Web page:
The state's recreational marijuana industry will remain on hold for at least an additional two weeks after a state Supreme Court judge Friday determined an injunction barring the issuing of new licenses or approval of plans to open retail dispensaries earlier this week will stay in place until the next hearing.
The Conditional Adult-Use Retail cannabis program, which prioritizes the state's retail licenses for people and family of New Yorkers with past marijuana convictions, is on hold after a group of service-disabled veterans filed suit alleging the program is unconstitutional. Plaintiffs argue the state's Marijuana Regulation & Taxation Act, which legalized recreational cannabis in New York in 2021, requires licenses must also be prioritized for disabled veterans and other minority groups.
Ulster County Supreme Court Justice Kevin Bryant on Friday decided the temporary ban will stay in effect until the next hearing in the case can take place in two weeks.
It's disappointing advocates, cultivators and hopeful cannabis entrepreneurs alike.
Cannabis Association of New York interim Executive Director Hal McCabe says members of the association are severly disappointed by the decision and the deeper consequences it will have on the state's legal marijuana industry.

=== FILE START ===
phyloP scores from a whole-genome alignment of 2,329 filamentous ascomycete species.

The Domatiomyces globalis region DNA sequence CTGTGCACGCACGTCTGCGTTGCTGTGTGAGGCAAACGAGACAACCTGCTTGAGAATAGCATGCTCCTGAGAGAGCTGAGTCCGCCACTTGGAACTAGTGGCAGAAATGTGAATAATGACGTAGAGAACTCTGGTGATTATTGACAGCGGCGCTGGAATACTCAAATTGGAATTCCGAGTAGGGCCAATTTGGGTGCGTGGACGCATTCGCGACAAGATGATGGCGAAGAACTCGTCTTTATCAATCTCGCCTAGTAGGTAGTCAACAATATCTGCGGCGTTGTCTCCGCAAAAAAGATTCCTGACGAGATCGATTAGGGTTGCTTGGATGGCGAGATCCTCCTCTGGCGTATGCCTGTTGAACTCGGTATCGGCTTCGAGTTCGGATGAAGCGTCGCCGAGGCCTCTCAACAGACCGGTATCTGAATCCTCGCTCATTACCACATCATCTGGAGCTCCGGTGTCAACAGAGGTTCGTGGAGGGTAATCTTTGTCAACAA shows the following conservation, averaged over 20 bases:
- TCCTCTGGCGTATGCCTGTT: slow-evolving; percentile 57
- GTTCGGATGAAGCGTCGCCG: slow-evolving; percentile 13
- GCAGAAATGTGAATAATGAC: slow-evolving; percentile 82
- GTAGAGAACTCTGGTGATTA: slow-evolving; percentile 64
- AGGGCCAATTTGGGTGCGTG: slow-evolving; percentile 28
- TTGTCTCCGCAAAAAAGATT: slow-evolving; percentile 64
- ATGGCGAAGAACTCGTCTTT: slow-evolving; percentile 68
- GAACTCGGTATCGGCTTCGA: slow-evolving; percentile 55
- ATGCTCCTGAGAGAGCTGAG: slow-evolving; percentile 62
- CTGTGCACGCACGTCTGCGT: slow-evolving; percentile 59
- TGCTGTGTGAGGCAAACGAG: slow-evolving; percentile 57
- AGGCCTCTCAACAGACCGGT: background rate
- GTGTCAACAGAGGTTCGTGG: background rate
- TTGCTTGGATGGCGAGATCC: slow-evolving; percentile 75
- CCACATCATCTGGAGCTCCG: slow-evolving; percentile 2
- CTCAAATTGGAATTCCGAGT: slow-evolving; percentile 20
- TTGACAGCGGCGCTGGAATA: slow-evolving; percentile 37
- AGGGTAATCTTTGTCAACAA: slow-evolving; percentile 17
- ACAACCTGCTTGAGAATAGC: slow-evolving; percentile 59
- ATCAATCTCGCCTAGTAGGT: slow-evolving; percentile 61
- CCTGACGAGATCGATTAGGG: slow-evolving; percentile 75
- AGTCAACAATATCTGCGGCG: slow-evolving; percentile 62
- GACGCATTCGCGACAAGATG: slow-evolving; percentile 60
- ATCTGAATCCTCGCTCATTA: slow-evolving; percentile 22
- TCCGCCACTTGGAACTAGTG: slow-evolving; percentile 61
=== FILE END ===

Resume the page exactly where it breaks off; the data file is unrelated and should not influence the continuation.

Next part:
"This injunction continues to threaten tens of thousands of jobs, thousands of businesses and the entire industry as a whole," McCabe said in a statement. "Not only will there be no new licenses issued, but those unopened businesses already granted a CAURD license must stay closed. The Legislature should return for a special session and codify CAURD into law just as they did with the [Adult-Use Conditional Cultivators] and [Adult-Use Conditional Processors]."
The case marks the industry's second significant legal challenge delaying the opening of additional stores in less than a year, contributing to the rise of hundreds of illicit dispensaries operating statewide.
As a result, New York's industry has struggled to get off the ground with about 20 open storefronts of more than 430 issued retail licenses.
"The [Office of Cannabis Management] and [Cannabis Control Board] need to remove the registered organizations' entrance to the New York legal adult-use cannabis market until further notice," McCabe added. "We also need to seriously consider a full emergency regulations package because the public’s health and the public’s safety is in danger with the thousands of illicit shops."